I guess all we can do as individuals is lead a Christian life and continue promoting His word and .... await the inevitable .... unless things change through the intervention of the Holy Spirit.

21 July 2013 02:00  
Blogger AnonymousInBelfast said...

Peter D:

It may be, but given that very few of us are homosexual in either inclination or practice, I'd suggest looking for at least a few more reasons if you see apocalyptic judgment in the potential future threat of radical Islam.

To be honest, is the Western Church much better? I'm not talking even historically here: do we live with clean hearts and faithful conduct? Even in the absence of liberalism, are we salt and light? I'm not sure I am much of the time.

21 July 2013 02:29  
Blogger non mouse said...

No, I don't understand that at all. However, Mr. Jacobs, that is what you infer.

And, like so many Americans, you infer wrongly. Furthermore, You think your way is the best and only way, and that everyone should want to be like whatever you think you are. Goodness, though, how soon, and how hypocritically, you forget the foundations invaders forged in the New World --at the turn of the Middle Ages you so despise! Your lot cut your roots less than 300 years ago, and that's really not so long. Then, after that, and until very recently, subsequent immigrants had to assimilate before they got citizenship.

In Britain, however, indigenous roots go way back before whatever you think the Middle Ages are, and we are by no means principally Anglo-Saxon. So why you expect us to understand posts in that language, I cannot imagine. As I've said many times on this forum, see Bryan Sykes and Blood of the Isles. Our Celtic forebears started moving in around 7,500 years ago --- after the last ice age had melted.

It is also passing strange that you should frequent this blog without having registered the fact that the 'government(s)' which gave us away did so without the mandate of the British people. Quislings and useful idiots that they are, they have also enforced an immigration policy which the enemy 'masters' require. It is designed to flood us out with primitives who are inimical to our culture, and who refuse to assimilate. And you think we should just sit still and let the country sink under the weight of all that smelly refuse.

So you sneer at us from the viewpoint of enemy invaders, and you use the images and terms they and our neu alien masters choose. I'd wish the same upon you, if I didn't know that the same masters have actually invaded your own universities. Nowadays, they force everybody to accept Marxism; and their graduates are changing your immigration policies.

So it may not be long before mozzies take over sections of your cities and won't let you (or your daughters) safely through. As for your descendants having any choice about Christianity, or freedom of thought, speech, etc; Ha ha!!!

Unless............................

21 July 2013 04:24  
Blogger DanJ0 said...

Dreadnaught:"Here you go, hijacking the language again. Of course I believe, just not in some of what you choose to believe."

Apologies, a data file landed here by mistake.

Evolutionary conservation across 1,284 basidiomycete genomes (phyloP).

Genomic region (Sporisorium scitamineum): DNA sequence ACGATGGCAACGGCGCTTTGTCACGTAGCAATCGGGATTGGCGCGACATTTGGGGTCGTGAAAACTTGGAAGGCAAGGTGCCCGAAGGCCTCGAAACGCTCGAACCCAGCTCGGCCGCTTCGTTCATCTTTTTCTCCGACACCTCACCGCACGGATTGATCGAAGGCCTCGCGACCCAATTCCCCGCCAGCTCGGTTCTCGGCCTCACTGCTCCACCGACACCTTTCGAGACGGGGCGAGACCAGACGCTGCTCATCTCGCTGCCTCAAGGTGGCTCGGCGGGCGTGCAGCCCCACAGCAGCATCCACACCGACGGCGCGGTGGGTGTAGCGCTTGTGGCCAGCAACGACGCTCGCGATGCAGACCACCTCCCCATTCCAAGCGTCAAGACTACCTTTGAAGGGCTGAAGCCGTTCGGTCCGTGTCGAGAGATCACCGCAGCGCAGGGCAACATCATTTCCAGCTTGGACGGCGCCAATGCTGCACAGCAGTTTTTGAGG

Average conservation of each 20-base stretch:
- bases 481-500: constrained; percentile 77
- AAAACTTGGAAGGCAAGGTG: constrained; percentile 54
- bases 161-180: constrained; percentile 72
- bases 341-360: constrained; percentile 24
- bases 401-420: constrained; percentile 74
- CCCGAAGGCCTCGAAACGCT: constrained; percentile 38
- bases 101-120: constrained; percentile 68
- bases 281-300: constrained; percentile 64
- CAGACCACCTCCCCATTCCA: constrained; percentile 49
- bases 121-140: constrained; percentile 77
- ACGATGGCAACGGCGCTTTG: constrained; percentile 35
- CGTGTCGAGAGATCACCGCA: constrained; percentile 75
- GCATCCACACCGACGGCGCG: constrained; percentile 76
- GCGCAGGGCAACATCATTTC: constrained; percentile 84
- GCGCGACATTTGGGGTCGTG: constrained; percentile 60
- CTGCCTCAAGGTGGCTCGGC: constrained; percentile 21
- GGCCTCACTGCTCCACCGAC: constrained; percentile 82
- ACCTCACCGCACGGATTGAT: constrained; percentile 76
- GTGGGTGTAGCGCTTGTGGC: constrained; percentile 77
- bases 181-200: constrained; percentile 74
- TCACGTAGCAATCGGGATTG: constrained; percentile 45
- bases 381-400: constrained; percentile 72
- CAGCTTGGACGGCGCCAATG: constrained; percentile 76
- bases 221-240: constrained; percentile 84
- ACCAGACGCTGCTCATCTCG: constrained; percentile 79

Heh

21 July 2013 06:43  
Blogger The Explorer said...

DanJ0 @ 22:17/Dreadnaught:

I would call James Thomson's 'The City of Dreadful Night' a secular poem. It has nothing to do with politics, or State/Church division; it's how the world without God looks to one individual.

David B would presumably say that I cannot use 'secular' in this way. I say I can, because my meaning of the word precedes his historically. His meaning is contained within mine, but not the other way round. That was the basis of the disagreement.


I was also arguing that Postmodernism has created a crisis about meaning, and hence the authority of lanhgauge, but that is a separate issue.

21 July 2013 06:51  
Blogger The Explorer said...

'lanhguage' was not an intentional pun for 'language': simply bad typing. Quite appropriate, though, in terms of the fracture of meaning..

21 July 2013 06:55  
Blogger DanJ0 said...

Explorer, if the context suits then go with it. However, if we're talking in the context of political philosophy then the meaning is usually a different one. When I say I'm an advocate of secularism, I mean that I advocate a secular State rather than a completely secular society. Yet it suits some people periodically to imagine that I'm trying to push religion solely into the private sphere so that it's not allowed in our shared public space. It's easier to be outraged in that case and argue against it, you see. Something similar happens with atheism, where some people insist that atheism means that one is certain no god or gods exist. Again, it's easier to argue against it in that case. They're both straw men as far as I'm concerned, and probably most atheists and advocates of secularism.

21 July 2013 07:24  
Blogger DanJ0 said...

Johnny: "What I always do. Vote for the party of racists and Holocaust deniers. I hear they pull the wings off dead flies, too."

Pretty much nothing, in other words.

21 July 2013 07:26  
Blogger The Explorer said...

DanJ0:

I see what you're saying, and Carl would disagree with you.